Plan Columbia

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The term Plan Colombia is most often used to refer to U.S. legislation aimed at curbing drug smuggling and combating aleft-wing insurgency by supporting different activities in Colombia.[1]
Plan Colombia can also refer to a wider aid initiative originally proposed by Colombian President Andrés Pastrana Arango, which included U.S. military/counter-narcotics aid, but was not limited to it. The plan was conceived between 1998 and 1999 by the administration of Pastrana with the goals of ending the Colombian armed conflict and creating an anti-cocainestrategy.

Critics of the initiative also claimed that elements within the Colombian security forces, which received aid and training from the U.S., were involved in supporting or tolerating abuses by right-wing paramilitary forces against left-wing guerrilla organizations and their sympathizers. Another controversial element of the anti-narcotic strategy is aerial fumigation toeradicate coca. This activity has come under fire because it damages legal crops and has adverse health effects upon those exposed to the herbicides.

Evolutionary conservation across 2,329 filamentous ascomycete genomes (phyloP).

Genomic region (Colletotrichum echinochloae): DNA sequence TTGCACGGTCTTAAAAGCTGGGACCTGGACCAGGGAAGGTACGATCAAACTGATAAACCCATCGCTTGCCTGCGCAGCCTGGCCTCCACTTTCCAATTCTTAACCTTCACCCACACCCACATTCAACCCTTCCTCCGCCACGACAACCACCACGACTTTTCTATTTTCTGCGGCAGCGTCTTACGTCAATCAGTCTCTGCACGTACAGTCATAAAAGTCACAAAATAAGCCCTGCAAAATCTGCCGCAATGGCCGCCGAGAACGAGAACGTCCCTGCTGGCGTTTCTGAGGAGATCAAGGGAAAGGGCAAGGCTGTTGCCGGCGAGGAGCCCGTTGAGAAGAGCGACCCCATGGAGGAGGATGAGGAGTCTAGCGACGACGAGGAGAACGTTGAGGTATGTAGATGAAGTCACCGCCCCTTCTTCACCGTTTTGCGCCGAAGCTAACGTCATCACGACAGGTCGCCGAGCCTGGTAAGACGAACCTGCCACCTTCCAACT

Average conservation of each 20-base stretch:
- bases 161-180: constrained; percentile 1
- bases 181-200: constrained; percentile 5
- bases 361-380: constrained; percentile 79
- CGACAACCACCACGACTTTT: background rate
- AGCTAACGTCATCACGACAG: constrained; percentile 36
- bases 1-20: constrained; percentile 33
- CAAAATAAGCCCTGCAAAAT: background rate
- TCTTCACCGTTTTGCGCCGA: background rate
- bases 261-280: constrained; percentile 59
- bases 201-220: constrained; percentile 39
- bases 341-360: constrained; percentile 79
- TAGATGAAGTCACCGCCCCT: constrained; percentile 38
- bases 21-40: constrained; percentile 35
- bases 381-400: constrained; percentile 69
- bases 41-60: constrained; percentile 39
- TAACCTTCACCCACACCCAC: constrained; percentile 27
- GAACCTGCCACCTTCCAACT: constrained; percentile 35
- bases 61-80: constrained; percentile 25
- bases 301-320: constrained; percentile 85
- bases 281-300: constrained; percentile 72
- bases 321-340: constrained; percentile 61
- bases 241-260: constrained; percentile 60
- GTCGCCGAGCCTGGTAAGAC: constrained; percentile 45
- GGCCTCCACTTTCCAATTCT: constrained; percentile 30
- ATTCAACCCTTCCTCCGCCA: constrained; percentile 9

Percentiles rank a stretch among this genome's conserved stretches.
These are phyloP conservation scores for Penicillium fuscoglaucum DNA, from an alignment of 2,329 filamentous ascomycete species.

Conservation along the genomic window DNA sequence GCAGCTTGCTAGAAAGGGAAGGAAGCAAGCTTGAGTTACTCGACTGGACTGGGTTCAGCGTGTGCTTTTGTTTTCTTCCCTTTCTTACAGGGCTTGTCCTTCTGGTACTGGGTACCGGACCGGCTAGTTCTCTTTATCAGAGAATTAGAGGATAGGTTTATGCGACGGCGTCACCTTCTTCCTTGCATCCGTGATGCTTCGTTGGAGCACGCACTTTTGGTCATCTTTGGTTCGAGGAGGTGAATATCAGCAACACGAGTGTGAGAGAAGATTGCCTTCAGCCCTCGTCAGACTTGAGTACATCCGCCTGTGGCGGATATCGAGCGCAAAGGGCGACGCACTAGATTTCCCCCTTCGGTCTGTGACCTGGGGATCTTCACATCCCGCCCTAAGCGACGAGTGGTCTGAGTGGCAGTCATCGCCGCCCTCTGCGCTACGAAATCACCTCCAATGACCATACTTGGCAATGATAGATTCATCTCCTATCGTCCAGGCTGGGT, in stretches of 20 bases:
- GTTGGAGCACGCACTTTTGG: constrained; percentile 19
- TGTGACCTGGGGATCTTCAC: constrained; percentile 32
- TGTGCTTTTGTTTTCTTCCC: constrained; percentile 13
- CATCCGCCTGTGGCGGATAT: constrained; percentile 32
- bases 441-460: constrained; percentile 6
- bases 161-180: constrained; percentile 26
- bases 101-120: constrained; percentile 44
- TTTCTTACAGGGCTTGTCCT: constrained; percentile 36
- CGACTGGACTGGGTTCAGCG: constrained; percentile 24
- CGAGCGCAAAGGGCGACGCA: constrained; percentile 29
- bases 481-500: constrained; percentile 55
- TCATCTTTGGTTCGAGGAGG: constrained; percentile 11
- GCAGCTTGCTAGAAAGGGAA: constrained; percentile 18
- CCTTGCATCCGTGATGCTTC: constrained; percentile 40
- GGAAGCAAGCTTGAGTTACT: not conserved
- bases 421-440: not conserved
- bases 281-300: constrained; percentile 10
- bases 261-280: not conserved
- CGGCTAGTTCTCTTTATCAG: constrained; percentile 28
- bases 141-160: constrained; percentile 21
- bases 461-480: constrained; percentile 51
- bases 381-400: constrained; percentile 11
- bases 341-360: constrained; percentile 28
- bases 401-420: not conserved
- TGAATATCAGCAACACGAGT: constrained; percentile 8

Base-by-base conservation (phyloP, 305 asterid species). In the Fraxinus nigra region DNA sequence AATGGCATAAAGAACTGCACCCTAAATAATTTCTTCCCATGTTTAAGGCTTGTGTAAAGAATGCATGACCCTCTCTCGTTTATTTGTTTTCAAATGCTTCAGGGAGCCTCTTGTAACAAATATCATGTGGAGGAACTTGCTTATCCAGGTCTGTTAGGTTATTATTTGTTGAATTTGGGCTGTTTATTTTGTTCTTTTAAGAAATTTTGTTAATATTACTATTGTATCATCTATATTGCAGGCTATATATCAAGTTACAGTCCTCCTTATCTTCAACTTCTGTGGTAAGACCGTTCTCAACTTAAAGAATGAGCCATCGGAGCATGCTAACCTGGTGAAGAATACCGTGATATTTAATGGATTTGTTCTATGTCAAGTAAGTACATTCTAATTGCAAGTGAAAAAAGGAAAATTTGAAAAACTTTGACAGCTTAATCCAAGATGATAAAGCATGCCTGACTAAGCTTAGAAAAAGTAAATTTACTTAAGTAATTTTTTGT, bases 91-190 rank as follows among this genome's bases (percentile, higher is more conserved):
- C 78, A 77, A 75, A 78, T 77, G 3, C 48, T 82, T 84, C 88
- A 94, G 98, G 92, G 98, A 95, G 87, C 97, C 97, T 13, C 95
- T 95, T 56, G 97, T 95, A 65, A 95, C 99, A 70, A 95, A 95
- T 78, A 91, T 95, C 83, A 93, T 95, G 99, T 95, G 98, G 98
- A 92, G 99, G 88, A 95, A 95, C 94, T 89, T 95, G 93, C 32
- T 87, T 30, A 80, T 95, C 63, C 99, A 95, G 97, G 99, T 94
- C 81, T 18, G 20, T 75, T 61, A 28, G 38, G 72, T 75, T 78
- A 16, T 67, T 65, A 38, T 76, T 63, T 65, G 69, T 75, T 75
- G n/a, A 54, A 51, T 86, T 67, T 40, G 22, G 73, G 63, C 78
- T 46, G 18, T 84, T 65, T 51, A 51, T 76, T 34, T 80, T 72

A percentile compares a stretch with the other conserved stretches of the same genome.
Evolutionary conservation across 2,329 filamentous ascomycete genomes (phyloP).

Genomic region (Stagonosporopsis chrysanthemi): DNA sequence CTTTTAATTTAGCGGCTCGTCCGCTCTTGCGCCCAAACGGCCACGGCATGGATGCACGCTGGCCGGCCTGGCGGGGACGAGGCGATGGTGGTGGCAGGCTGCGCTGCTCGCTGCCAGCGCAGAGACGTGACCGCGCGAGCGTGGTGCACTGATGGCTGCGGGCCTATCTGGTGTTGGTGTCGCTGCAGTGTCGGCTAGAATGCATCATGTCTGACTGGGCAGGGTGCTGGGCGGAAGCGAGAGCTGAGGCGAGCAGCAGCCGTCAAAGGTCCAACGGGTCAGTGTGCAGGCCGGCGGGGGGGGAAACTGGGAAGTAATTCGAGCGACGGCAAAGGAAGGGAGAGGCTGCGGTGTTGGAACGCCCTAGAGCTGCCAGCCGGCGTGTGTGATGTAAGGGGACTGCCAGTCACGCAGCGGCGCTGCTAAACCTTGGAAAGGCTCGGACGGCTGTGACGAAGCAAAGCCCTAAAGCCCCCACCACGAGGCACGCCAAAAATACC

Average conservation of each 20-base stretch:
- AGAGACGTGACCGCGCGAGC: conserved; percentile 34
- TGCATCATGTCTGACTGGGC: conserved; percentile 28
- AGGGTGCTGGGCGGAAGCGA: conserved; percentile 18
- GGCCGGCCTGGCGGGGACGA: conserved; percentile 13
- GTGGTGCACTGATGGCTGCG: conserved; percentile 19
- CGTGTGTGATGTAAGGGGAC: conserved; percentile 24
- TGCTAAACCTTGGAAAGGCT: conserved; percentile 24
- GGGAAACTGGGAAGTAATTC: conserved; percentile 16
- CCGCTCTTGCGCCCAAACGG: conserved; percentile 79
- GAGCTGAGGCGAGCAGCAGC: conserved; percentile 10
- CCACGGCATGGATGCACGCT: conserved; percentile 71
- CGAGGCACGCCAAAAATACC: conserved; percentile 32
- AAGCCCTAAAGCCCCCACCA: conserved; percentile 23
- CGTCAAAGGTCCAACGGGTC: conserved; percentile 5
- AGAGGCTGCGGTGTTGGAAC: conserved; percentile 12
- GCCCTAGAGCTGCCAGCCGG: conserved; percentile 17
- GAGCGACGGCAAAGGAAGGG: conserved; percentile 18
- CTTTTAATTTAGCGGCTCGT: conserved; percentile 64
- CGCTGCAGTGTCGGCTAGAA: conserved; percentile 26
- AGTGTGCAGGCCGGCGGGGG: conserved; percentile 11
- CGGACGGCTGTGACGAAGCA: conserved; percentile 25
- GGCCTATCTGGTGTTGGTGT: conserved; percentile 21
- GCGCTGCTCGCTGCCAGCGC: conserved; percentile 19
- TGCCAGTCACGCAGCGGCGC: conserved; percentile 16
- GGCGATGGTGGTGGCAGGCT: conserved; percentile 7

Original Plan Colombia

The original version of Plan Colombia was officially unveiled by President Andres Pastrana in 1999. Pastrana had first proposed the idea of a possible "Marshall Plan for Colombia" during a speech at Bogotá's Tequendama Hotel on June 8, 1998, nearly a week after the first round of that year's presidential elections. Pastrana argued that:

"[Drug crops are] a social problem whose solution must pass through the solution to the armed conflict...Developed countries should help us to implement some sort of 'Marshall Plan' for Colombia, which will allow us to develop great investments in the social field, in order to offer our peasants different alternatives to the illicit crops."[2]

After Pastrana was inaugurated, one of the names given to the initiative at this early stage was "Plan for Colombia's Peace", which President Pastrana defined as "a set of alternative

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